“To win it all, you have to be really good,” Crews said, “and you have to get lucky, too. We were very, very good. But with Scott being hurt, the margin of error was slimmer. We didn’t get lucky enough on that last one.”
Right down to the end, Indiana had its critics during the 1975-76 season.
Yet, those Hoosiers finished the season unbeaten – the last team to do so – and won the national title.
Indiana defeated powerful UCLA 65-51 in the Final Four semifinals. After Rutgers lost to UCLA 106-92 in the third-place game, Scarlet Knights coach Tom Young said the Bruins had the most talent of the teams in the finals.
Jim Crews, a senior reserve guard for Indiana that year, said, “It wasn’t an easy year.”
Relatively speaking. In the previous season, the Hoosiers had demolished teams prior to falling in the Midwest Regional final for their first loss.
These Hoosiers still had four players – Scott May, Kent Benson, Quinn Buckner and Bob Wilkerson – who would be drafted in the NBA’s first round. May was the national player of the year.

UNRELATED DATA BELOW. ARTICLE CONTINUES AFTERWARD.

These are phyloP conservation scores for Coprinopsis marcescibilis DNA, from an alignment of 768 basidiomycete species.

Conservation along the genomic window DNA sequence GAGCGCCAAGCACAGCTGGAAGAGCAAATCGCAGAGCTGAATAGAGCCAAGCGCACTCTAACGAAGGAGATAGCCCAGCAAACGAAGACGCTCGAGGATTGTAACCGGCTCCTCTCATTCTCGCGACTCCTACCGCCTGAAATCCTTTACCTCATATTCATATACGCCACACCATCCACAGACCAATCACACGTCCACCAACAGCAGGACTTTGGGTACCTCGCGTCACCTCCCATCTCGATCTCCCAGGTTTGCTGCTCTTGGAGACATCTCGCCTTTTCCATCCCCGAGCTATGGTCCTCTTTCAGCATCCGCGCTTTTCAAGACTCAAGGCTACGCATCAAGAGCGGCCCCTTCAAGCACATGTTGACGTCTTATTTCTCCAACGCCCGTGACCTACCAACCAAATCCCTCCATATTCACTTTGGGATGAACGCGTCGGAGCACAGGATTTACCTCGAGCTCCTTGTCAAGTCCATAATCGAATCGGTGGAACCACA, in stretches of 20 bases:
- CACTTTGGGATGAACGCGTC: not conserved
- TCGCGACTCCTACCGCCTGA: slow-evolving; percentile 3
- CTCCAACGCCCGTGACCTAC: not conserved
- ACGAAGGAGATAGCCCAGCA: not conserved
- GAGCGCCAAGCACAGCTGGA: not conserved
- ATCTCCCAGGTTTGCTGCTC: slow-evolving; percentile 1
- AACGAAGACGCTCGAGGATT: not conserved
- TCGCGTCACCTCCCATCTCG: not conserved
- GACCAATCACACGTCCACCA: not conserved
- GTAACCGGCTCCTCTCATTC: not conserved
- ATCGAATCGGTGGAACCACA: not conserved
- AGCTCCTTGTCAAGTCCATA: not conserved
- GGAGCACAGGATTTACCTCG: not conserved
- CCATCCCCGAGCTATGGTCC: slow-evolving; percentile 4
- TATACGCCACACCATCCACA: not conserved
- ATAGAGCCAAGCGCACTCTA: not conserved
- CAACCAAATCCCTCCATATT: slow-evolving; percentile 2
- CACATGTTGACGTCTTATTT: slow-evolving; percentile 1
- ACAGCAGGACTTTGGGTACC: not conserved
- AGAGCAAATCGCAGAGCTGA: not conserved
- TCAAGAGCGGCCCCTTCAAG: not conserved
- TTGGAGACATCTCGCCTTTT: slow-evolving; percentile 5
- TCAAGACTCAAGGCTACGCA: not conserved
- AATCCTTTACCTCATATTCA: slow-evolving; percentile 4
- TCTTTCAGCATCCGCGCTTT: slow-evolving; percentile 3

But Indiana also won seven games by six points or less.
“The ’76 team doesn’t have team didn’t have as much firepower as the ’75 team,” said Crews, coach at Saint Louis. “We didn’t have as many good shooters, we didn’t have a deep bench in terms of experience.”
But those Hoosiers were lucky, he added.
“Most champions most years have a few things happen that were very fortunate,” Crews said.
It was also a season of relief. After winning 88-68 over Michigan – despite losing Wilkerson to an injury in the opening minutes – to win the title, Indiana had at last done it all.
The senior class was in the Final Four as freshmen and had won four Big Ten championships, including 37 straight league games.
“The only thing we hadn’t won was a national championship,” Crews said. “Emotionally, the happiest we were was when we beat Marquette to get to the Final Four.
“You come down to one thing for the whole career. Winning the thing was almost a relief.”
Four members of the 1975-76 Scarlet Knights later played in the NBA. Not surprising, given the way Rutgers played during its unbeaten regular season.